The Vox website published this overview of issues around the legalization of cannabis. It’s a complicated discussion that’s taking place right now in States around the country. Definitely worth a read.

I’ve always wondered why the legalization of cannabis is portrayed as a black-and-white contest between polar opposites. It isn’t.

Last I looked, there were somewhere between eight and twelve million Americans who characterized themselves as daily users. That’s in spite of laws designed to prevent that. Just the simple fact suggests we’re well behind the expiration date for a straightforward ban. And polls consistently indicate a lack of public support for prohibition. That makes effective enforcement difficult or even impossible.

On the other hand, we should be considering research about the adverse effects and consequences of a significant increase in marijuana users. It’s almost as if the general public has forgotten that cannabis, like any mind-altering substance, will have its downside.

It’s just the way these things work.

Most folks I’ve met in the treatment field have never been in favor of criminal penalties for marijuana use. It seems excessive, given the nature of the drug. If someone is experiencing problems with pot, fine, get them help. But locking them up? Feels like smashing a bedbug with a sledgehammer.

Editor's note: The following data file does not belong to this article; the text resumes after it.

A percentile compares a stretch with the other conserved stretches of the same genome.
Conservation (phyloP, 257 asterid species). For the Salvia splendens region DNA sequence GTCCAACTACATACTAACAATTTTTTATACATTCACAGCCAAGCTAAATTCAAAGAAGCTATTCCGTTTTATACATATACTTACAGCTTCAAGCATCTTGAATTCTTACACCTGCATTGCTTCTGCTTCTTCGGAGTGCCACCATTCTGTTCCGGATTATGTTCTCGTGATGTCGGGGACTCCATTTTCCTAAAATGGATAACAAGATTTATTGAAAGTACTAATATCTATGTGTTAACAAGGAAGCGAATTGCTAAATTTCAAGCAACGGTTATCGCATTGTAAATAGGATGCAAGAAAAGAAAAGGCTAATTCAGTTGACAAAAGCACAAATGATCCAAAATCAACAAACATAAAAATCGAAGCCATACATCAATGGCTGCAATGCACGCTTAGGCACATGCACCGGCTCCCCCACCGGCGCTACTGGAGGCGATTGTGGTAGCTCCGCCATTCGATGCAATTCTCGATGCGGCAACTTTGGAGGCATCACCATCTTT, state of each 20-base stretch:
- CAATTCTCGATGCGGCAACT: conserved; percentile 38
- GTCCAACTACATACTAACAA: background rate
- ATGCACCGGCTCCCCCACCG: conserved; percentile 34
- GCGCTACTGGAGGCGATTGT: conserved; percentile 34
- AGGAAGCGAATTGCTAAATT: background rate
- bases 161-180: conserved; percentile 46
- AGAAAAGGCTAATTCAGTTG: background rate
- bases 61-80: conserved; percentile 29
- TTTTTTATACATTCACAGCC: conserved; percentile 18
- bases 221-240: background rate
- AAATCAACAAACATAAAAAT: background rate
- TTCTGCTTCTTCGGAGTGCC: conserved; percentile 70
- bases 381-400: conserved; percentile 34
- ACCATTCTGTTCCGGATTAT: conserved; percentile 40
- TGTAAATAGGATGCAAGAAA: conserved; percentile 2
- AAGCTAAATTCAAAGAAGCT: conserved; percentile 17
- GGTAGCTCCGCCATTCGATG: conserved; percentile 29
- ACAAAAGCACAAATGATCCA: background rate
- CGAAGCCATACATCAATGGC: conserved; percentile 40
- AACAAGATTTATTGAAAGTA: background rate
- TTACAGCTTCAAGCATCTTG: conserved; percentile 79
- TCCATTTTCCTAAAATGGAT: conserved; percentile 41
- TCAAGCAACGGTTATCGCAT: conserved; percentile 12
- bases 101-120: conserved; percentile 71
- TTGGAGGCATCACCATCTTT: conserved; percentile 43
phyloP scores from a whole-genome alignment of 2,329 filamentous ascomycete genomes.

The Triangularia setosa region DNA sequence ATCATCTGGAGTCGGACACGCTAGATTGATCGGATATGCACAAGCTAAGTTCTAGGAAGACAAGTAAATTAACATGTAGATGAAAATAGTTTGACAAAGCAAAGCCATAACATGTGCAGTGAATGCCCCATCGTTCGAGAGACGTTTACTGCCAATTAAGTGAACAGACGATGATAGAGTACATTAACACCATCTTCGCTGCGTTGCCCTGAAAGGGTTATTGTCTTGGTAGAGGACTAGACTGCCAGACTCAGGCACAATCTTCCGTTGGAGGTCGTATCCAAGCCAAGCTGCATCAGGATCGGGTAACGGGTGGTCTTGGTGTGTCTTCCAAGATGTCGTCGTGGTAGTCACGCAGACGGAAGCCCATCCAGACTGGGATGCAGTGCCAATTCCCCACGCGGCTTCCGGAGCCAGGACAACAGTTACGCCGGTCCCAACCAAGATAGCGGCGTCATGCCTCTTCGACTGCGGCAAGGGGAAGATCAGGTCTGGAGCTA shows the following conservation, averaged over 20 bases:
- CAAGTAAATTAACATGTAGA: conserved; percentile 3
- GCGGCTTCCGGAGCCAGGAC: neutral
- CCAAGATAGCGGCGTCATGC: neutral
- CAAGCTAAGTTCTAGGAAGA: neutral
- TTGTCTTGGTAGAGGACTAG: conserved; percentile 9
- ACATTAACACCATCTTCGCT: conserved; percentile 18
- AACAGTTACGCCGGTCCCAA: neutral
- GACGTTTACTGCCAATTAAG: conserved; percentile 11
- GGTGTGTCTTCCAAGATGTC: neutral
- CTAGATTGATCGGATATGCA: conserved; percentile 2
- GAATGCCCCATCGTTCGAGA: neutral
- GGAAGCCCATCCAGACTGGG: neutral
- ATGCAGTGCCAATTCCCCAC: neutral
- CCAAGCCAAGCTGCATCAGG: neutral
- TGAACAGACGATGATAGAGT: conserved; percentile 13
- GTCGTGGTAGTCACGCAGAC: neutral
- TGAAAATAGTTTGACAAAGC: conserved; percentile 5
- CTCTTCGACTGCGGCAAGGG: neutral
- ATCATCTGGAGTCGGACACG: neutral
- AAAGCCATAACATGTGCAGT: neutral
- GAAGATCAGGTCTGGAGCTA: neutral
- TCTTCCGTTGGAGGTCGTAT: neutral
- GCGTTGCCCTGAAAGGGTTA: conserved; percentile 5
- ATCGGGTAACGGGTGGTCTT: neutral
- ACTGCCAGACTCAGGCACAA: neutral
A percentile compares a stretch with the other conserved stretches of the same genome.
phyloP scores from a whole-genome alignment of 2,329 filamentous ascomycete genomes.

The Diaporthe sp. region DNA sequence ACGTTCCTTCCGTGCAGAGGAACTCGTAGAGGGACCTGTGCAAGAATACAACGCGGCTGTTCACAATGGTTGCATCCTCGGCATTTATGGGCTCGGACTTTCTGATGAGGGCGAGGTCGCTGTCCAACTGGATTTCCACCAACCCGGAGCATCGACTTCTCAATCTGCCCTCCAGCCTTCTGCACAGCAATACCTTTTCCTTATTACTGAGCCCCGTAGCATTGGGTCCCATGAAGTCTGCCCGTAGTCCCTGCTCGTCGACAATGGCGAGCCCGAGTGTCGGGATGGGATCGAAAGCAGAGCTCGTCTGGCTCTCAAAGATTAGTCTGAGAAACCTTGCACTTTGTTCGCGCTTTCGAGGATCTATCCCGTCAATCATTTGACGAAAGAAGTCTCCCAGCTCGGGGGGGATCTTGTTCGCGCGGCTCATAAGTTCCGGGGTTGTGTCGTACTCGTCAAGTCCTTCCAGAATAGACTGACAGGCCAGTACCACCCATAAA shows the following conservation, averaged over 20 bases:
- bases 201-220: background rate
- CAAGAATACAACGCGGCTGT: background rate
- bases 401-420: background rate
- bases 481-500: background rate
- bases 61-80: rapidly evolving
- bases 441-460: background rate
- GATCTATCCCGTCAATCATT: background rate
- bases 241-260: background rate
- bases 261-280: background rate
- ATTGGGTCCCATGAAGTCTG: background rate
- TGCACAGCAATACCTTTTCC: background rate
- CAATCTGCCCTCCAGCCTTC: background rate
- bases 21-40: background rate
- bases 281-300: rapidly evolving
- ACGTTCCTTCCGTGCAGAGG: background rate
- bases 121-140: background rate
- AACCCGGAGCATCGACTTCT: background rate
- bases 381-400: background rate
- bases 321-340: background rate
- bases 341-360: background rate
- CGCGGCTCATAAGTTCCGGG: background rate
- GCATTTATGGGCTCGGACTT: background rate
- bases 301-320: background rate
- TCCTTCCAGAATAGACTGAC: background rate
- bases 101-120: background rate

Don’t forget that all through the decades-long dispute over marijuana, counselors have been treating people for problems related to pot use — sometimes as the primary problem, other times in a mixed picture with other substances. It’s a common phenomenon in addictions, and frequently a factor in relapse to more dangerous drugs. So it’s silly to make blanket pronouncements about cannabis as safe to people who see evidence that it isn’t always safe. Sure, it’s less dangerous than alcohol or opioids, but is that now the gold standard? You’re still alive?

It’s reasonable to project that 10% of regular cannabis users will develop what DSM5 refers to as a cannabis use disorder (CUD), of varying severity. Given what legalization would do to the raw numbers, that’s a very large population indeed. What are we doing to prepare for them?

A colleague asked a counselor at a Colorado methadone program what it was like to work with clients, post-legalization. Her comment: “it sucks.” Apparently folks showed up stoned at therapy sessions, barely able to follow the discussion, let alone gain much insight. They were still on methadone, of course, and probably drinking on the side. They’d just added pot to the daily mix.

Motivation for change? Not much.

Also, what about the proliferation of cannabis oil products for use with vape pens and other devices? What will the THC content of those eventually be? I’m guessing it will increase in potency. You move product by making it stronger, not weaker.

We in treatment will strive to develop new protocols and strategies for addressing new problems. We just aren’t 100% sure what form they will take.


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